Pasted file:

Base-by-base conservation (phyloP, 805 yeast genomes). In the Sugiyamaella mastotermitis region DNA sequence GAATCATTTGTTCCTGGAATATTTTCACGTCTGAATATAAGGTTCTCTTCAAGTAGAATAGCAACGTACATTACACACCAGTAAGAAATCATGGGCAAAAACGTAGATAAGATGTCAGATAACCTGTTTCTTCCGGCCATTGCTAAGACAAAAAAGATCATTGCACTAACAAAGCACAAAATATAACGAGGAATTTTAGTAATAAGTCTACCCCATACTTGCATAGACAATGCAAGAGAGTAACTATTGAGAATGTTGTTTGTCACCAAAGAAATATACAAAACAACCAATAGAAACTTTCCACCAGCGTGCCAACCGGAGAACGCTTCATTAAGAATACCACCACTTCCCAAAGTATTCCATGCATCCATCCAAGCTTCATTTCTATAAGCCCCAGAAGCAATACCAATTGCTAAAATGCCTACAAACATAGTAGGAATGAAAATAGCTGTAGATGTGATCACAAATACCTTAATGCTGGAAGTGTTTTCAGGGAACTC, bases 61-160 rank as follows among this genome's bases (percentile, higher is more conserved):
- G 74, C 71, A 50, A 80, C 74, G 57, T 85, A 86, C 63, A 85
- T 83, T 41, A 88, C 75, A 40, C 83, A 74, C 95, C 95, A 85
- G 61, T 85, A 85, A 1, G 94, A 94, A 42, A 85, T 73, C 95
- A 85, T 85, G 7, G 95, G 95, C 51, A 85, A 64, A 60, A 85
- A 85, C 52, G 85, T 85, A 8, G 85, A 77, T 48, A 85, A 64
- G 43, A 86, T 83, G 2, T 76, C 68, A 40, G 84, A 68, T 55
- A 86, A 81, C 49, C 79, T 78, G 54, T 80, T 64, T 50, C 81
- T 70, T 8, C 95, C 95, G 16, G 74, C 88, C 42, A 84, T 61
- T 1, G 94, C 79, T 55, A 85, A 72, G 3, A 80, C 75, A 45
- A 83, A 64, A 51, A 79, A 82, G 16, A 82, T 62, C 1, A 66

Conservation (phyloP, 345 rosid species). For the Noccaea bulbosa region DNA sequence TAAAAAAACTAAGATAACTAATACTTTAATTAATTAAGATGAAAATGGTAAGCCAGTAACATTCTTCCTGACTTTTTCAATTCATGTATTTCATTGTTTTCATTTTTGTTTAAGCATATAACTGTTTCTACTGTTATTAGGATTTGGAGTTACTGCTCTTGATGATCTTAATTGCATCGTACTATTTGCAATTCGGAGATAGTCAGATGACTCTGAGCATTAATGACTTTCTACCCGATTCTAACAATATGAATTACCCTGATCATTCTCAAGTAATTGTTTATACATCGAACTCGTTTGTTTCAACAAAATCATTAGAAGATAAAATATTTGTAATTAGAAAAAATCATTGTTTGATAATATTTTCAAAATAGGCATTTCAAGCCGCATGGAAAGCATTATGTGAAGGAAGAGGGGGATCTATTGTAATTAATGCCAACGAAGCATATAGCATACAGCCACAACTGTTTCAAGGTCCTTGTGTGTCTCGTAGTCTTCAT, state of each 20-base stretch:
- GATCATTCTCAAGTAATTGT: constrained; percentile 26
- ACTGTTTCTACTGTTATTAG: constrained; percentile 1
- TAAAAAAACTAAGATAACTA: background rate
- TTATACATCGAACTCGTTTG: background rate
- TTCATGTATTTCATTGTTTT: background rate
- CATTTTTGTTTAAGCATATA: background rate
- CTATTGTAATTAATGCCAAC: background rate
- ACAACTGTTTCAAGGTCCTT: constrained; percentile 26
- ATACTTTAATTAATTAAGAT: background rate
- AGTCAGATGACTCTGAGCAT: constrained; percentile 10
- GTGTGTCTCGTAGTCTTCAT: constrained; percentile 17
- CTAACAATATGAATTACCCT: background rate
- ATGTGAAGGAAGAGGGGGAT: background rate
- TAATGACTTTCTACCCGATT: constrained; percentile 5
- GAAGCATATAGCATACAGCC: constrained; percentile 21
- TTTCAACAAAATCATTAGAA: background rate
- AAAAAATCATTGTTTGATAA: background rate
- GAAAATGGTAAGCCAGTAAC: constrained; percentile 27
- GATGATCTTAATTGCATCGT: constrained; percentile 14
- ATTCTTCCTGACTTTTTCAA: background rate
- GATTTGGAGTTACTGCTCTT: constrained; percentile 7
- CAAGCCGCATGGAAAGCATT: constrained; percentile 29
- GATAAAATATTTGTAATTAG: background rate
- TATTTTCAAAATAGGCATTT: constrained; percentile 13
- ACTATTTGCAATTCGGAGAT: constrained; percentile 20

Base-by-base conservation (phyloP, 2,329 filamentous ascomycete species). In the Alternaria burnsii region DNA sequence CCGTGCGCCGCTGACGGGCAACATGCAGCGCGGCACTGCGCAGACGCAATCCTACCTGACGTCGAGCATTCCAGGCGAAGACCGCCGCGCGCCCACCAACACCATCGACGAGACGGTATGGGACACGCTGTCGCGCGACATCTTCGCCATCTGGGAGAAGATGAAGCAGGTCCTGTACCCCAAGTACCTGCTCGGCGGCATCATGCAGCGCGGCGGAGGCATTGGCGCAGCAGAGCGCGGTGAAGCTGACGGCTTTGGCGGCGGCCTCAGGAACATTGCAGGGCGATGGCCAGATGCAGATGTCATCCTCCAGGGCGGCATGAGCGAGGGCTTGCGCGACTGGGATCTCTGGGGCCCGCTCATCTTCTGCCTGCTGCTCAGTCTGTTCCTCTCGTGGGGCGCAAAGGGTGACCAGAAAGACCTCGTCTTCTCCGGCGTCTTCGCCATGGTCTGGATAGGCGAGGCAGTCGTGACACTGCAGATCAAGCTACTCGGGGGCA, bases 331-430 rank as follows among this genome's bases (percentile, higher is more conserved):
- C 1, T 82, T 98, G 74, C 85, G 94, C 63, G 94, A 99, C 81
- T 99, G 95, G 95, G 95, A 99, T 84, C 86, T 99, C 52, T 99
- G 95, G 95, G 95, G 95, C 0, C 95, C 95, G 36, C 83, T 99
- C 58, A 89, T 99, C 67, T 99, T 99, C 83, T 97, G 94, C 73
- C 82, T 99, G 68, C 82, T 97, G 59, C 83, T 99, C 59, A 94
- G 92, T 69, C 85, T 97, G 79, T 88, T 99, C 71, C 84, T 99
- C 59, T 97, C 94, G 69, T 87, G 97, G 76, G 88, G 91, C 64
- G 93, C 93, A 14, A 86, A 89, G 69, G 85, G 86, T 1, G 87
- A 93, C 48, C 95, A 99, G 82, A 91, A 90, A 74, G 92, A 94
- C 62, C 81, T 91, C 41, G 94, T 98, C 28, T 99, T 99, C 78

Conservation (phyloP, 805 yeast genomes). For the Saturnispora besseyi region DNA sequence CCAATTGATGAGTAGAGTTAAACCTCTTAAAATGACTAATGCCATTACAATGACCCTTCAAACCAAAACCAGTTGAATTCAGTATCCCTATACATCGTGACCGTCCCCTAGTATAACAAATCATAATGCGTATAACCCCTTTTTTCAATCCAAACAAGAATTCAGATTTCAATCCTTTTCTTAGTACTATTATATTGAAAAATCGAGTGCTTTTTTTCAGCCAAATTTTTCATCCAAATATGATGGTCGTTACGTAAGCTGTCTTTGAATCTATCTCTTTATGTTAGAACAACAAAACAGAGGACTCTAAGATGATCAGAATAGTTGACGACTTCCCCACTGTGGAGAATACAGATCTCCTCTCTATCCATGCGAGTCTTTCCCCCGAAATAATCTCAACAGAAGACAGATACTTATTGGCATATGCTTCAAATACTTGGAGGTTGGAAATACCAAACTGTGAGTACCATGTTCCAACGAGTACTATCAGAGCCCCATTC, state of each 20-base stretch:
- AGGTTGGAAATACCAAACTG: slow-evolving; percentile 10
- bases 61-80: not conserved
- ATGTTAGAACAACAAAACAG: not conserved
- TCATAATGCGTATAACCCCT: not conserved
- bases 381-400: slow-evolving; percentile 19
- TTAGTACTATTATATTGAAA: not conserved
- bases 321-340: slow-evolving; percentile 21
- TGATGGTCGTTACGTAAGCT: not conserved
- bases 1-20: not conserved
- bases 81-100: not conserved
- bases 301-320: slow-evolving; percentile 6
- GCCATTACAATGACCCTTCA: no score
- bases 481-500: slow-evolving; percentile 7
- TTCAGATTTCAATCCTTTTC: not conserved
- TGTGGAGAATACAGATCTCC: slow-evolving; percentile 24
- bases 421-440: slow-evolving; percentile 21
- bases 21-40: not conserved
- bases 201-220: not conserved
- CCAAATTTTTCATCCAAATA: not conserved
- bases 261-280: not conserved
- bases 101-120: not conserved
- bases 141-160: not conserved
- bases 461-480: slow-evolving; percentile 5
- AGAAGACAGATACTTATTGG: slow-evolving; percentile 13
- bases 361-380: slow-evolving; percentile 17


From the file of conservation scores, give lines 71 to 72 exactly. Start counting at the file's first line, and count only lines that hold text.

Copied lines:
- bases 141-160: not conserved
- bases 461-480: slow-evolving; percentile 5